Population Pharmacokinetic-Pharmacodynamic Modeling: When Modeling Meets Reality


The pharmacokinetic and pharmacodynamic behaviors of many therapeutic agents have inherent complexities that require specialized modeling approaches in order to develop reliable, unbiased models.  Several commonly encountered cases will be presented, including data that has a preponderance of zero values, subjects whose pharmacodynamic trajectories are not predictable based on a structural model, and evaluating models in adaptive dosing situations.

Preponderance of Zero values

For some agents, such as engineered antibodies, it is not unusual to see high specificity and affinity for the target receptors.  The concentration response relationship for these agents is very steep. Thus, such agents can, at therapeutic doses, saturate these receptors.  In this situation, free receptor levels fall to zero and may stay there for protracted periods of time, leading to a large number of zero values in the database.  Owing to the assay methodology used to evaluate receptor occupancy (usually FACS), the zero values are real observations and cannot be deleted from the database.  The distribution of observations is heavy at, and near, the boundary and simple transformation (e.g. converting data to % saturation for instance) does not alleviate this problem.  To model such data, a two part model (truncated delta lognormal distribution) may be utilized   Zero observations are treated in an altered zero fashion and are modeled as discreet, so that the probability of a zero response is modeled.  The natural logarithms of responses with values larger than or equal to 0.1 are modeled as if they arise from a truncated log normal distribution.  This approach provides a distinct advantage because the output is a probability curve showing probability of saturation versus drug concentration, which can be used to guide dose regimens that have optimal receptor saturation.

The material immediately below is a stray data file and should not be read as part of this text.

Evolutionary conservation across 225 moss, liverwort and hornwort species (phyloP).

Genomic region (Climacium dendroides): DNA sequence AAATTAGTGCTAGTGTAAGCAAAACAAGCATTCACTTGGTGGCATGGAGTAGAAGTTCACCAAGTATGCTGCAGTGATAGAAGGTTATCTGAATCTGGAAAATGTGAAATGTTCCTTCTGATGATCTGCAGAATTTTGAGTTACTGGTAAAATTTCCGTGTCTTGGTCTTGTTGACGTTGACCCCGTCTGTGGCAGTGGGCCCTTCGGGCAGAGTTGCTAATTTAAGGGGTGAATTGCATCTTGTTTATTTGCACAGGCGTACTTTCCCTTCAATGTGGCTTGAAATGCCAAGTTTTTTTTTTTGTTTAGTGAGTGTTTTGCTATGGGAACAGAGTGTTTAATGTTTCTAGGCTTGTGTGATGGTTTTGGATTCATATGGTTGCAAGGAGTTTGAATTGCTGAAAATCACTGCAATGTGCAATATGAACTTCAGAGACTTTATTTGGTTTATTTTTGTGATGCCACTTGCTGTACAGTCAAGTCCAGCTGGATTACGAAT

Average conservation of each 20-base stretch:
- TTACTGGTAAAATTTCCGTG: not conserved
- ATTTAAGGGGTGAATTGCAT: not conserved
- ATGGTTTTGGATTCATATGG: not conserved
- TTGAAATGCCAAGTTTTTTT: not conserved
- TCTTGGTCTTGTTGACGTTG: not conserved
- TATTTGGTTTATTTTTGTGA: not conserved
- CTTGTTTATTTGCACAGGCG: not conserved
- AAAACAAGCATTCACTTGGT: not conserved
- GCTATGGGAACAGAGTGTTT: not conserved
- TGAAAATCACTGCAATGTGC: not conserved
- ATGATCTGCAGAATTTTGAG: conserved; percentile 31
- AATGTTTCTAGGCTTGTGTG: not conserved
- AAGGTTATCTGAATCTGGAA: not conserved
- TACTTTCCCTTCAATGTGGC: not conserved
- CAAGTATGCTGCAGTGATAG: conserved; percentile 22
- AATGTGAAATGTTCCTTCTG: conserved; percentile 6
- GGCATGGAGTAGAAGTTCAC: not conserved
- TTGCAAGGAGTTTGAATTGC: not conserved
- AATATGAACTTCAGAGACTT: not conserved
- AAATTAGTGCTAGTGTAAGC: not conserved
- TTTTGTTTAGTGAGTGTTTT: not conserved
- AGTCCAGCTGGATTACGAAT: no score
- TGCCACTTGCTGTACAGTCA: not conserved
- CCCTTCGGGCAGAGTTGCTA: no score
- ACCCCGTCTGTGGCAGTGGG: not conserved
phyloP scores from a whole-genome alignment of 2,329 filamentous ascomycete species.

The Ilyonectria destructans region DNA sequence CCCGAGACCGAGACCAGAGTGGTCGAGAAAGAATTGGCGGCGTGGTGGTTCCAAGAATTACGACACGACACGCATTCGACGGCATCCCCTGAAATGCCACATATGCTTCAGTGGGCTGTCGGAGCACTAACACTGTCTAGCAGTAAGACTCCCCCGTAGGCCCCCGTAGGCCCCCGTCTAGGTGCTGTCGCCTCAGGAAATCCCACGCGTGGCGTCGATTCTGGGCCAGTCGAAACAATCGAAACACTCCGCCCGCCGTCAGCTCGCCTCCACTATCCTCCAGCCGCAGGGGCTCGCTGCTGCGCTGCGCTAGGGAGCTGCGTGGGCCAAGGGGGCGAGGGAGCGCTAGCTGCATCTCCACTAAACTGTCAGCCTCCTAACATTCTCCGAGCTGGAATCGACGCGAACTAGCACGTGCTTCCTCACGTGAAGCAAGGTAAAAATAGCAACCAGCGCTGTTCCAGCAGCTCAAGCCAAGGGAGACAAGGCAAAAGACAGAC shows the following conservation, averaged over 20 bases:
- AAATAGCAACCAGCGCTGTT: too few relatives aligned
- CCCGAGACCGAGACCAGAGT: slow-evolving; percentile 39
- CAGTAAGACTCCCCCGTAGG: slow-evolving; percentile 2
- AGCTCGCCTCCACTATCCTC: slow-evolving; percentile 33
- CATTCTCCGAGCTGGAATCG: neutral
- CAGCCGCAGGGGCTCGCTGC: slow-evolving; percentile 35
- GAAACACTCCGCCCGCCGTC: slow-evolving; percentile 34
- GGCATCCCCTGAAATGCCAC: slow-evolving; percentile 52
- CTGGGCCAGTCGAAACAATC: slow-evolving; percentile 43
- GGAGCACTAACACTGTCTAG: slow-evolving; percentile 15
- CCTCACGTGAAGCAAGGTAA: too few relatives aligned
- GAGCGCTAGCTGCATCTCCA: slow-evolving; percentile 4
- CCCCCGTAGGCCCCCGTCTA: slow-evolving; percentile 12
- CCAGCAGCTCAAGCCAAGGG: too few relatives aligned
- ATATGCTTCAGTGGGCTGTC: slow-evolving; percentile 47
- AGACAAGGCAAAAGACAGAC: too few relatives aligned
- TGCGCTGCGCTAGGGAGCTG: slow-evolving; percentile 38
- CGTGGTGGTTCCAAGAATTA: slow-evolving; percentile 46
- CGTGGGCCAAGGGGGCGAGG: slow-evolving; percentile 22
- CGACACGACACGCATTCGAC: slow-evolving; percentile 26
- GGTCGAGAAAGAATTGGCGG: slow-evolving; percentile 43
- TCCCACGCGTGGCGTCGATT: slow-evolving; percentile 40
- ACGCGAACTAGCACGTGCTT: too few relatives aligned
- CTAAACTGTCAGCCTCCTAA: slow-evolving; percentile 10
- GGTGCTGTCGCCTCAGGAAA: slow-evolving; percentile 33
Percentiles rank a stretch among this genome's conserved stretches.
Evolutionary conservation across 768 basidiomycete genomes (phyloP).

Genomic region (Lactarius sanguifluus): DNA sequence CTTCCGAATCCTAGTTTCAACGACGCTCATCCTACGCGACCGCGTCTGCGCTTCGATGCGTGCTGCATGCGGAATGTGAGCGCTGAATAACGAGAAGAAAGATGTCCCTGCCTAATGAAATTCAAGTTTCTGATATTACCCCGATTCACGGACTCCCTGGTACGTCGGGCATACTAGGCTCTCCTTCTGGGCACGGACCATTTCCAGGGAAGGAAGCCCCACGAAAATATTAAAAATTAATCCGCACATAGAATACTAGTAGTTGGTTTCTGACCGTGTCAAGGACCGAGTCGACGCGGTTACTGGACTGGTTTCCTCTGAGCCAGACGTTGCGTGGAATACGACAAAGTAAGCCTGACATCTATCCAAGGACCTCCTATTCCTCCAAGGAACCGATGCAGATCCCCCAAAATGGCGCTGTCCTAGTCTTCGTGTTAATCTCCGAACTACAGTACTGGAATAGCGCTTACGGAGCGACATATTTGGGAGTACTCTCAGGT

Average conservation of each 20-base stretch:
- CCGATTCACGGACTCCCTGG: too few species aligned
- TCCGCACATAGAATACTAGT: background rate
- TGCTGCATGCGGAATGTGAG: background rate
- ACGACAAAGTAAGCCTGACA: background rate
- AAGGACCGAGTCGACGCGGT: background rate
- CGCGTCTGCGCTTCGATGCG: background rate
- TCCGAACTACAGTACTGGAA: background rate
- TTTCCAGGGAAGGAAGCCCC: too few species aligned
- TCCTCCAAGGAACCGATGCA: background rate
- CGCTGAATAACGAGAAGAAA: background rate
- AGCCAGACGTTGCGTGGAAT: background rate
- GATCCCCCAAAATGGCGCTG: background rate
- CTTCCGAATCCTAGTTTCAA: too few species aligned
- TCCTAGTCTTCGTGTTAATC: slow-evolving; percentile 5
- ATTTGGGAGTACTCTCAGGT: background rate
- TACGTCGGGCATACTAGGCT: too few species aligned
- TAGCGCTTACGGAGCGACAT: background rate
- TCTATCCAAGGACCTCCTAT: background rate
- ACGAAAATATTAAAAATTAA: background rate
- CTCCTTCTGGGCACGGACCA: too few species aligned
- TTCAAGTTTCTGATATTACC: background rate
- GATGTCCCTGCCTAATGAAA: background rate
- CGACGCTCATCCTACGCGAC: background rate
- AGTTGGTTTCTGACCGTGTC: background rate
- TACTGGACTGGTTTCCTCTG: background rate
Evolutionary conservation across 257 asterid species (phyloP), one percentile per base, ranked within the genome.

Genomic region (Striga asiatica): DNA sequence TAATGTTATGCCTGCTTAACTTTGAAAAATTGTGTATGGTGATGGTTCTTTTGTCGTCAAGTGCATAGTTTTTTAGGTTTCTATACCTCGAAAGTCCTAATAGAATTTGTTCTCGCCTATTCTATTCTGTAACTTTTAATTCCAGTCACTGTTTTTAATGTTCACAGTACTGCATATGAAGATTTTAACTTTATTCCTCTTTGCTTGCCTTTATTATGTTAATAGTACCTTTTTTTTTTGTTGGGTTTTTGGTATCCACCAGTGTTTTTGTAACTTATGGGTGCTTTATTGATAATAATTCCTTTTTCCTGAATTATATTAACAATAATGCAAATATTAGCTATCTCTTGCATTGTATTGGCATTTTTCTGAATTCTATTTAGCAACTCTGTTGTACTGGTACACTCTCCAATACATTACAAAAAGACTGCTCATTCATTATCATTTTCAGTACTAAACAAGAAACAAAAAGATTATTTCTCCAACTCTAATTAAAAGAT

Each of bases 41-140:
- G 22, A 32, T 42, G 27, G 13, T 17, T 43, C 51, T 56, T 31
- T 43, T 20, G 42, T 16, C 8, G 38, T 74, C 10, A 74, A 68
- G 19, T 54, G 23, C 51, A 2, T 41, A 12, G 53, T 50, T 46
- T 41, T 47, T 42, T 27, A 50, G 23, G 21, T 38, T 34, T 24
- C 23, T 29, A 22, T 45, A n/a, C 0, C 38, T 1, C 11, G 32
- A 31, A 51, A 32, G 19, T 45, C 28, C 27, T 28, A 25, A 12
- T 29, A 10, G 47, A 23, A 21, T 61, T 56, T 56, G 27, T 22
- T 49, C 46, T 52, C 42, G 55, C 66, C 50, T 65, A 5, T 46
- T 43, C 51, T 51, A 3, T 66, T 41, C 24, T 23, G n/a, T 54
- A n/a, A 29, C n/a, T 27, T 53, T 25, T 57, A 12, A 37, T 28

Models for Indescribable Subpopulations

Most mixture models identify subpopulations based on bimodal or multimodal distributions of eta values.  These subpopulations have an implied association with a missing covariate.  In pharmacodynamic models, such subpopulations may arise due to subjects that are poor responders to a specific treatment. In some cases, subject response may be compromised due to lack of receptors modulating disease, an underlying disease etiology that is different than other patients, or the measured pharmacodynamic marker may be affected due to other events resulting in large, erratic excursions of the marker.  These subjects exhibit a large residue random walk around baseline or around a placebo trajectory.  While on the average they are non-responders, locally in terms of time these subjects might be hyper-responders.

Eta distributions in this latter situation are often badly skewed but not modal, and transformation is not beneficial.  Models are characterized by high residual variability.  Stuart Beal proposed an alternative mixture model which he referred to as the “indescribable model”.  In this unique mixture model, the mixture is based on application of separate functions to a subpopulation where the indescribable population is allowed to progress as an untreated patient might.  This latter mixture model also separates out subjects who are non responders, and can provide valuable diagnostic information into the pharmacological behavior of the drug.

Evaluation of models when adaptive dosing is used

Many therapeutic agents have adaptive dosing strategies which are based on a pharmacodynamic marker of interest.  For example, alemtuzumab is targeted against CD52 which is present on lymphocytes, and acts to reduce their number.  Dosage adjustments are therefore made based on absolute neutrophil count.  Similarly antihypertensive agents are dose adjusted based on measured blood pressure.  When pharmacokinetic/dynamic models for agents that use adaptive dosing strategies are developed, the data used to develop the model includes the adaptive dosing.  However when predictive checks are conducted with such agents, an adaptive dosing strategy must also be implemented.  Failure to account for adaptive dosing in predictive checks can result in biased or inflated prediction intervals because subjects in the simulated data will have undergone dose adjustments for no viable reason.  This impacts particularly for pharmacodynamic models, but also affects pharmacokinetic models for biological agents when the pharmacokinetics are affected by the pharmacodynamic response.